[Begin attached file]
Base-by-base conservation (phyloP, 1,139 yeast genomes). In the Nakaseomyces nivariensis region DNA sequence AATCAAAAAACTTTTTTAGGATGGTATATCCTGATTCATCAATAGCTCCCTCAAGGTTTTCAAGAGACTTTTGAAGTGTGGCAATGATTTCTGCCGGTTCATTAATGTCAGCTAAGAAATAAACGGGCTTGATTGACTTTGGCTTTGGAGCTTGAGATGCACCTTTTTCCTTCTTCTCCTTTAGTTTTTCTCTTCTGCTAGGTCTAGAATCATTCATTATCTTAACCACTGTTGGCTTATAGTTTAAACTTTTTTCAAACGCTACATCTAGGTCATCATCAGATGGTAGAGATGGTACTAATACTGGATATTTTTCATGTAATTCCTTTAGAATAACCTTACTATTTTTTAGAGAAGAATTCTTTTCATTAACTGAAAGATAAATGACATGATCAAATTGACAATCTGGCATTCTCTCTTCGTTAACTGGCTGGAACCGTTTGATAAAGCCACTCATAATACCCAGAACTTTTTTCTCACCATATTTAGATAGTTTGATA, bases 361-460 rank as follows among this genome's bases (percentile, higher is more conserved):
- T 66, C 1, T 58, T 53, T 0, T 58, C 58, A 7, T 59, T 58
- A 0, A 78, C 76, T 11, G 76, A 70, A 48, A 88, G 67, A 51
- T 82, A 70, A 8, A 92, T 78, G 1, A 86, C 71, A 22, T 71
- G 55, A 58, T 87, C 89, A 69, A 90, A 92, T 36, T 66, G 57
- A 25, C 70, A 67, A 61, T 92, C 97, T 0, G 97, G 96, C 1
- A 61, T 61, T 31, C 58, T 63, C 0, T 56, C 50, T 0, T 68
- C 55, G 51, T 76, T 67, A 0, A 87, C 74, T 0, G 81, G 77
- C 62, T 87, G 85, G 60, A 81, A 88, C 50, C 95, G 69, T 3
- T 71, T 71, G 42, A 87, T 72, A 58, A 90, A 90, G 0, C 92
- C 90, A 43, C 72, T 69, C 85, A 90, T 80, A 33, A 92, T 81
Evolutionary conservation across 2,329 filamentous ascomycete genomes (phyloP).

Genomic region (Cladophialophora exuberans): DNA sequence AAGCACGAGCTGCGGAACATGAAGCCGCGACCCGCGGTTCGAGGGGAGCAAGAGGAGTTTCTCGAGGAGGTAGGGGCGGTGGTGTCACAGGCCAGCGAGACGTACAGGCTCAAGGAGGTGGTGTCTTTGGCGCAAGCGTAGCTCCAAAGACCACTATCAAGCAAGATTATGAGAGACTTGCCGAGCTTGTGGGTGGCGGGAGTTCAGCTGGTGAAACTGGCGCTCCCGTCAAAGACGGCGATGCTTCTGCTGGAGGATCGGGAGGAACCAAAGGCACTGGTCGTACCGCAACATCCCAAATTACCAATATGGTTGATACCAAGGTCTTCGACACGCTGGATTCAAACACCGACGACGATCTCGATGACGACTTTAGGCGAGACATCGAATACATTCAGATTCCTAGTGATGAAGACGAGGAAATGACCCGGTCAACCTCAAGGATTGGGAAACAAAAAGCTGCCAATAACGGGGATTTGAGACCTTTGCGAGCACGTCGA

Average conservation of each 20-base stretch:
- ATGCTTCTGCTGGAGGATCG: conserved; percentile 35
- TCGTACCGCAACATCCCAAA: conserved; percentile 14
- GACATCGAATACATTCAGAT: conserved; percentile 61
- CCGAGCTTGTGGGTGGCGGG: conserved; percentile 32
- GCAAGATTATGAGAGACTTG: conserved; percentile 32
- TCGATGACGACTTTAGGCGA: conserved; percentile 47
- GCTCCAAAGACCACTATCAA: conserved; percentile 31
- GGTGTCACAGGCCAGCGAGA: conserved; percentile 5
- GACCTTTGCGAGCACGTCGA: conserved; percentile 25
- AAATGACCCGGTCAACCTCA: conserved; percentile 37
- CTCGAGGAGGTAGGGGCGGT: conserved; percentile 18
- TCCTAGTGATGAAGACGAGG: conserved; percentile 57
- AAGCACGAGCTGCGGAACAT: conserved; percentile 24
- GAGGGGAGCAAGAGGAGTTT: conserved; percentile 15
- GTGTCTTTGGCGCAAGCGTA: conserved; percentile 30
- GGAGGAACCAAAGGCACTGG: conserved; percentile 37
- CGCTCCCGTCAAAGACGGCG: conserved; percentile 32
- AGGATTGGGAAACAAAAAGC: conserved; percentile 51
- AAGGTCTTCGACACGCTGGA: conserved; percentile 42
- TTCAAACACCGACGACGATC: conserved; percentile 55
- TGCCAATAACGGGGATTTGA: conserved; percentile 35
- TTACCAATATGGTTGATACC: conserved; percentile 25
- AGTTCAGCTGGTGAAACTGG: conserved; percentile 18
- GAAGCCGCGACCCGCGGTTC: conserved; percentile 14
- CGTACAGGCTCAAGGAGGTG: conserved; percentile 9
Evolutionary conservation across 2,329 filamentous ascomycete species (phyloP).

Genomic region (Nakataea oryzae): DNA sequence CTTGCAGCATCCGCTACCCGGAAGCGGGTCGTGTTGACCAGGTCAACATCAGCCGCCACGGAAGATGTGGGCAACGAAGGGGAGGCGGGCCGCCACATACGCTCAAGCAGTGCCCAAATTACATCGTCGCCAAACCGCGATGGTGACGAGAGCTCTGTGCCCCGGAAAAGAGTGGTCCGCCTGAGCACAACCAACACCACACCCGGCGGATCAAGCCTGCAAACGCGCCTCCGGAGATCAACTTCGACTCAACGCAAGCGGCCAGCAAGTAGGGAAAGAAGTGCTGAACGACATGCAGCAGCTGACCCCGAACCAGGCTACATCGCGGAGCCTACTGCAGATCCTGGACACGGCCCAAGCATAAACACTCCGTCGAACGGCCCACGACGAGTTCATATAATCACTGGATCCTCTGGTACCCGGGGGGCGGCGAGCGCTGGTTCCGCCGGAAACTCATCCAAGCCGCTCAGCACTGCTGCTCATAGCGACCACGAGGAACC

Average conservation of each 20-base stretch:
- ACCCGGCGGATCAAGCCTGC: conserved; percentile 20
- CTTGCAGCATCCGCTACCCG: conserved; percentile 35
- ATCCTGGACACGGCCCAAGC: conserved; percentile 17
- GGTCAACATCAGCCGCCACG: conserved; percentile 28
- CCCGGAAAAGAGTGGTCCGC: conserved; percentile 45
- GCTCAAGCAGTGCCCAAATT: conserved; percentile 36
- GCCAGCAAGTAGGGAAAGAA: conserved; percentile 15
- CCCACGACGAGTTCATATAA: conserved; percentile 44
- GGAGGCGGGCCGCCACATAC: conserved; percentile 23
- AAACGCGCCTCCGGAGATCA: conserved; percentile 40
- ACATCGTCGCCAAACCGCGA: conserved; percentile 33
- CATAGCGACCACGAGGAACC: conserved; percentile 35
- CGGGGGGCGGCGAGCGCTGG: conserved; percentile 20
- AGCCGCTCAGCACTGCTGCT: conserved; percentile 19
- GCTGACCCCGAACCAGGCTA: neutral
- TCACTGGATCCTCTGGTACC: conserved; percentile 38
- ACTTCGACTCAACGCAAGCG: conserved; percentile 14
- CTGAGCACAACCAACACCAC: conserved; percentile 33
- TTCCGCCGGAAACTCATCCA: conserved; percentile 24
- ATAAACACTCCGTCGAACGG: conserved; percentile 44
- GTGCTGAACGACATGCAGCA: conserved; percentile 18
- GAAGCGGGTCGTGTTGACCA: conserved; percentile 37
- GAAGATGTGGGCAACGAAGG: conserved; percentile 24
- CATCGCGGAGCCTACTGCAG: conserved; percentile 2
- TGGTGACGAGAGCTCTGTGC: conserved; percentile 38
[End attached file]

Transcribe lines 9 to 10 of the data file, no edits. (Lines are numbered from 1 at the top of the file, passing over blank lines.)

- C 62, T 87, G 85, G 60, A 81, A 88, C 50, C 95, G 69, T 3
- T 71, T 71, G 42, A 87, T 72, A 58, A 90, A 90, G 0, C 92